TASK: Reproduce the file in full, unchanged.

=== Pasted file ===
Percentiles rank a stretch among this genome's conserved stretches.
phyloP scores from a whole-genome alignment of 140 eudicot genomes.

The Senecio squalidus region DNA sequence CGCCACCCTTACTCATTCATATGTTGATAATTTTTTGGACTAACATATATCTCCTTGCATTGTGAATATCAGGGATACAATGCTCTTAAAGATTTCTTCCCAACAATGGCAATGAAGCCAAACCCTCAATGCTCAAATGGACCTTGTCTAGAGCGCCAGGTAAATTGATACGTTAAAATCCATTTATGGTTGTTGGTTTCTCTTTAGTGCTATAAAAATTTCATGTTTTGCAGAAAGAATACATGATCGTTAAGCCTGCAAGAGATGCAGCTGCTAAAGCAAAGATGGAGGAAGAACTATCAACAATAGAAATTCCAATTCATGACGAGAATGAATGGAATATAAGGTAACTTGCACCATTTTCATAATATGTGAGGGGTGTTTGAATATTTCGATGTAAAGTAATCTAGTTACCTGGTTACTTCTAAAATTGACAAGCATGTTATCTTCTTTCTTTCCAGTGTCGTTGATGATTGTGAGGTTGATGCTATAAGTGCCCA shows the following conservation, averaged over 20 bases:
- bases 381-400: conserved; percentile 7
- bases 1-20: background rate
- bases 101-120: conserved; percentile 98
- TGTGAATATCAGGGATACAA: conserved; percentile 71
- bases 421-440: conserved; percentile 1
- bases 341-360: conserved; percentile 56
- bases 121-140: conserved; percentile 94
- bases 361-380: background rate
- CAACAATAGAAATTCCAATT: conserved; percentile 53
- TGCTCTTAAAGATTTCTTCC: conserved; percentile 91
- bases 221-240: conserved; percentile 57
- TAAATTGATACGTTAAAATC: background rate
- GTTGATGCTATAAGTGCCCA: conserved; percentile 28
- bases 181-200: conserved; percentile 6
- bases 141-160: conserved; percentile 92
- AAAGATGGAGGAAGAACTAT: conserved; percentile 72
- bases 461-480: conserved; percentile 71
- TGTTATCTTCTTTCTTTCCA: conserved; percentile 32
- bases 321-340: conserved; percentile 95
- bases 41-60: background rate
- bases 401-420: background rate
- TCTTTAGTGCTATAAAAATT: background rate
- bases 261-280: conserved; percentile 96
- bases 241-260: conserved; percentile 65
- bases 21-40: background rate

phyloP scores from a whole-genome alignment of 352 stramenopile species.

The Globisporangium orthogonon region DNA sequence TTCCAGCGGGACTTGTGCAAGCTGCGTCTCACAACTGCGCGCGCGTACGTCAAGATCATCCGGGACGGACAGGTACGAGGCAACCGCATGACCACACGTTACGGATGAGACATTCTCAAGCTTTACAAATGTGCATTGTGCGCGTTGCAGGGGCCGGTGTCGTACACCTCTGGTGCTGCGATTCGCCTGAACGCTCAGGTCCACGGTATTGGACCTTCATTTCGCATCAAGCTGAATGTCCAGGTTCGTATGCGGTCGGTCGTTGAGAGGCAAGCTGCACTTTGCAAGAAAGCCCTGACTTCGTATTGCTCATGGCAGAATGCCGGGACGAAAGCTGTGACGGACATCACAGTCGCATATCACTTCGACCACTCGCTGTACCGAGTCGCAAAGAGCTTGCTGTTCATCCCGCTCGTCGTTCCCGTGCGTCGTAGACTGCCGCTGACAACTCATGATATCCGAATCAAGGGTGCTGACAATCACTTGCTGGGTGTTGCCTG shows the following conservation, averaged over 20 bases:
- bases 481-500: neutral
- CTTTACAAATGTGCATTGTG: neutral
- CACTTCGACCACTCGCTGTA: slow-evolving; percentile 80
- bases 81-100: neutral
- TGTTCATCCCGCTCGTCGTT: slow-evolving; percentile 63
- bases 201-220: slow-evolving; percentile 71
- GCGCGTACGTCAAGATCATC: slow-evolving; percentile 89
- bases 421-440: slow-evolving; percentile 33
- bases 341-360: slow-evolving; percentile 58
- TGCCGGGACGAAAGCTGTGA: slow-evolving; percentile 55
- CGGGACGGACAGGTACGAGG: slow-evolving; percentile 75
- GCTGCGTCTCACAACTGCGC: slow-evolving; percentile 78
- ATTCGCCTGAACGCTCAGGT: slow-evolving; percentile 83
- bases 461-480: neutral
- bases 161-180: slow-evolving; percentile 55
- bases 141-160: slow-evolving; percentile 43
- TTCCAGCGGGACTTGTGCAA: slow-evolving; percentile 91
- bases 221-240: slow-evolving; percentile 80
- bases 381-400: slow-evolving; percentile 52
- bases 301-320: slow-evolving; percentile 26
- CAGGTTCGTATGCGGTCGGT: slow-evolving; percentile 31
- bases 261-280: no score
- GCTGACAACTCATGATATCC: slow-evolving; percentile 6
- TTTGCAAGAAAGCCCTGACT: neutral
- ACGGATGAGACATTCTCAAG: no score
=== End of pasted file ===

Percentiles rank a stretch among this genome's conserved stretches.
phyloP scores from a whole-genome alignment of 140 eudicot genomes.

The Senecio squalidus region DNA sequence CGCCACCCTTACTCATTCATATGTTGATAATTTTTTGGACTAACATATATCTCCTTGCATTGTGAATATCAGGGATACAATGCTCTTAAAGATTTCTTCCCAACAATGGCAATGAAGCCAAACCCTCAATGCTCAAATGGACCTTGTCTAGAGCGCCAGGTAAATTGATACGTTAAAATCCATTTATGGTTGTTGGTTTCTCTTTAGTGCTATAAAAATTTCATGTTTTGCAGAAAGAATACATGATCGTTAAGCCTGCAAGAGATGCAGCTGCTAAAGCAAAGATGGAGGAAGAACTATCAACAATAGAAATTCCAATTCATGACGAGAATGAATGGAATATAAGGTAACTTGCACCATTTTCATAATATGTGAGGGGTGTTTGAATATTTCGATGTAAAGTAATCTAGTTACCTGGTTACTTCTAAAATTGACAAGCATGTTATCTTCTTTCTTTCCAGTGTCGTTGATGATTGTGAGGTTGATGCTATAAGTGCCCA shows the following conservation, averaged over 20 bases:
- bases 381-400: conserved; percentile 7
- bases 1-20: background rate
- bases 101-120: conserved; percentile 98
- TGTGAATATCAGGGATACAA: conserved; percentile 71
- bases 421-440: conserved; percentile 1
- bases 341-360: conserved; percentile 56
- bases 121-140: conserved; percentile 94
- bases 361-380: background rate
- CAACAATAGAAATTCCAATT: conserved; percentile 53
- TGCTCTTAAAGATTTCTTCC: conserved; percentile 91
- bases 221-240: conserved; percentile 57
- TAAATTGATACGTTAAAATC: background rate
- GTTGATGCTATAAGTGCCCA: conserved; percentile 28
- bases 181-200: conserved; percentile 6
- bases 141-160: conserved; percentile 92
- AAAGATGGAGGAAGAACTAT: conserved; percentile 72
- bases 461-480: conserved; percentile 71
- TGTTATCTTCTTTCTTTCCA: conserved; percentile 32
- bases 321-340: conserved; percentile 95
- bases 41-60: background rate
- bases 401-420: background rate
- TCTTTAGTGCTATAAAAATT: background rate
- bases 261-280: conserved; percentile 96
- bases 241-260: conserved; percentile 65
- bases 21-40: background rate

phyloP scores from a whole-genome alignment of 352 stramenopile species.

The Globisporangium orthogonon region DNA sequence TTCCAGCGGGACTTGTGCAAGCTGCGTCTCACAACTGCGCGCGCGTACGTCAAGATCATCCGGGACGGACAGGTACGAGGCAACCGCATGACCACACGTTACGGATGAGACATTCTCAAGCTTTACAAATGTGCATTGTGCGCGTTGCAGGGGCCGGTGTCGTACACCTCTGGTGCTGCGATTCGCCTGAACGCTCAGGTCCACGGTATTGGACCTTCATTTCGCATCAAGCTGAATGTCCAGGTTCGTATGCGGTCGGTCGTTGAGAGGCAAGCTGCACTTTGCAAGAAAGCCCTGACTTCGTATTGCTCATGGCAGAATGCCGGGACGAAAGCTGTGACGGACATCACAGTCGCATATCACTTCGACCACTCGCTGTACCGAGTCGCAAAGAGCTTGCTGTTCATCCCGCTCGTCGTTCCCGTGCGTCGTAGACTGCCGCTGACAACTCATGATATCCGAATCAAGGGTGCTGACAATCACTTGCTGGGTGTTGCCTG shows the following conservation, averaged over 20 bases:
- bases 481-500: neutral
- CTTTACAAATGTGCATTGTG: neutral
- CACTTCGACCACTCGCTGTA: slow-evolving; percentile 80
- bases 81-100: neutral
- TGTTCATCCCGCTCGTCGTT: slow-evolving; percentile 63
- bases 201-220: slow-evolving; percentile 71
- GCGCGTACGTCAAGATCATC: slow-evolving; percentile 89
- bases 421-440: slow-evolving; percentile 33
- bases 341-360: slow-evolving; percentile 58
- TGCCGGGACGAAAGCTGTGA: slow-evolving; percentile 55
- CGGGACGGACAGGTACGAGG: slow-evolving; percentile 75
- GCTGCGTCTCACAACTGCGC: slow-evolving; percentile 78
- ATTCGCCTGAACGCTCAGGT: slow-evolving; percentile 83
- bases 461-480: neutral
- bases 161-180: slow-evolving; percentile 55
- bases 141-160: slow-evolving; percentile 43
- TTCCAGCGGGACTTGTGCAA: slow-evolving; percentile 91
- bases 221-240: slow-evolving; percentile 80
- bases 381-400: slow-evolving; percentile 52
- bases 301-320: slow-evolving; percentile 26
- CAGGTTCGTATGCGGTCGGT: slow-evolving; percentile 31
- bases 261-280: no score
- GCTGACAACTCATGATATCC: slow-evolving; percentile 6
- TTTGCAAGAAAGCCCTGACT: neutral
- ACGGATGAGACATTCTCAAG: no score